East Pacfic Rise: LADDER 1

funded by Austrian Science Foundation grant P16774-B03

Projects:

Kitchen sponges - new device for quantitative meiofauna collections

The new vent site 2 in 1

TASCs - the more the better

Its fun to dive

10/24/2006 - 11/18/2006

Chief scientist: Andreas Thurnherr (Lamont-Doherty Earth Observatory, USA)

Austrian participants:

Monika Bright, Sabine Gollner, Sigrid Katz, Bettina Pflugfelder, Andreas Laschober (journalist)

Research Vessel Atlantis

Deep Submerged Vehicle Alvin

For the first time in Austrian history, we were able to receive fundings for two Alvin dives to study the meiobenthic communities at the East Pacific Rise. In addition, Lauren Mullineaux, James Ledwell, and Andreas Thurnherr were very generous in sharing their dives so that we could collect a lot of samples and carry out many deployments and recoveries of our collection devices. We would like to thank them for their support.

More informations about Alvin and Atlantis and all cruises are provided on the WHOI website.

Kitchen sponges - new device for quantitative meiofauna collections

After a volcanic eruption in this region earlier 2006, we initiated a project to investigate the succession of meiofauna. The objective of this study is to characterize the succession in meiobenthic chemosynthetic communities and to discover the dispersal mechanims of meiofauna at vents. For this we used standard plastic kitchen sponges, known to be colonized by meiofauna.

                 

                                                 Sponges + TASCs                                                                            sponges underwater

Diving along the axial summit collapse through in this region, we found several old vents sites with extant communities, such as the pompej worm Alvinella. Other sites still extisted, but vent flow ceased and the fauna, although still in place was either dead or dying such as mussels, tubeworms, or pompej worms. We found also that some of the old sites as well as newly discovered sites were colonized with the small tubeworm Tevnia.

                  

                                           Alvinella aggregation                                                                           dead tubes and shells

           

                                                    Tevnia community                                                                   bare basalt community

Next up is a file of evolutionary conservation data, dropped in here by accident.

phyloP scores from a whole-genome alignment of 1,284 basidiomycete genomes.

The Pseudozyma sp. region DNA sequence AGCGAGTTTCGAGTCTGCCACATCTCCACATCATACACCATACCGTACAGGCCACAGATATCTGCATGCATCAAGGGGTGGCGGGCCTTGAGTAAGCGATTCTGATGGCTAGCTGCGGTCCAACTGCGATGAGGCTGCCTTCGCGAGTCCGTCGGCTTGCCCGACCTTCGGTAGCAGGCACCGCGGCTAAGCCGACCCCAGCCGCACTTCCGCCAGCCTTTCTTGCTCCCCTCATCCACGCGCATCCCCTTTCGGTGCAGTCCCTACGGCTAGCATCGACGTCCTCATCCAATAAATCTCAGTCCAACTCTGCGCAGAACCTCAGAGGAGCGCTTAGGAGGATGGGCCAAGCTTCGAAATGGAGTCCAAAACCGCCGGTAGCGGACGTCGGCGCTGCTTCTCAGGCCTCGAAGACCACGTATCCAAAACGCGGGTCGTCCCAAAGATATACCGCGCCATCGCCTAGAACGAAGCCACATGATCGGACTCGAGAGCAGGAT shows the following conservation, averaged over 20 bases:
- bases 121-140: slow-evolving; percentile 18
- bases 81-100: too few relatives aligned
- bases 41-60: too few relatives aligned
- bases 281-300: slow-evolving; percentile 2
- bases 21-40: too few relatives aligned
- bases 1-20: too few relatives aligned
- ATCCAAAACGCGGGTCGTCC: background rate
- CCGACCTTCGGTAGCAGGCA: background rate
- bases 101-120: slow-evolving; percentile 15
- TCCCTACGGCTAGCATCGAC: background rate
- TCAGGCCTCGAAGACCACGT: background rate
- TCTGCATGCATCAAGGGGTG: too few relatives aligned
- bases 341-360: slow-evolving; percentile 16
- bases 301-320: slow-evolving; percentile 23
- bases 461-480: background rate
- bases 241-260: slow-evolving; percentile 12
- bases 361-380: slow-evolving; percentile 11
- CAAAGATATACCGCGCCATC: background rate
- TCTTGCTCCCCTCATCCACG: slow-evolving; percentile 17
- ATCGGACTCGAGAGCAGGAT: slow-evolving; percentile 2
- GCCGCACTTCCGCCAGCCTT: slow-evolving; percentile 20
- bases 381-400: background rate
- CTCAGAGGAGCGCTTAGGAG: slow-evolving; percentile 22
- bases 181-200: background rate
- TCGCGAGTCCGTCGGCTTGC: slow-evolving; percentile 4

In order to find out whether or not vent meiobenthos disperses through the water column, we deployed the kitchen sponges also on a set of moorings at different locations and altitude.

               

The new vent site 2 in 1

We discovered at new site at the northern edge of our study site, 9.8553555 longitude, 104.2934786 latitude, in 2508 meters death on the top. Called 2 in 1, it consists of two areas, one with patches of white bacterial mats, the other one on the eastern wall of the steep, narrow axial summit collapse through with lots of diffuse flow and Tevnia. Due to the narrow axial summit collapse through, this site is not accessible for Alvin.

2 in 1

TASCs - the more the better

We have been using TASCs (tubeworm artificial settlement cubes) for collecting tiny tubeworm babies for several years now. Because our last deployments from December 2004, shortly before the eruption in spring 2006 were covered under lava, we deployed a new set of TASCs, this time in Tevnia aggregations.

TACSs in Tevnia clump

It's fun to dive

Sigrid Katz and Bettina Pflugfelder were able to dive for the first time with Alvin. For Sabine Gollner it was the second dive and Monika Bright had her 10th and 11th dive with Alvin.

                

                                        Sabine, Mike and Bruce                                                                             Bettina and Pat

             

                                                            Sigrid                                                                                      Monika and Gavin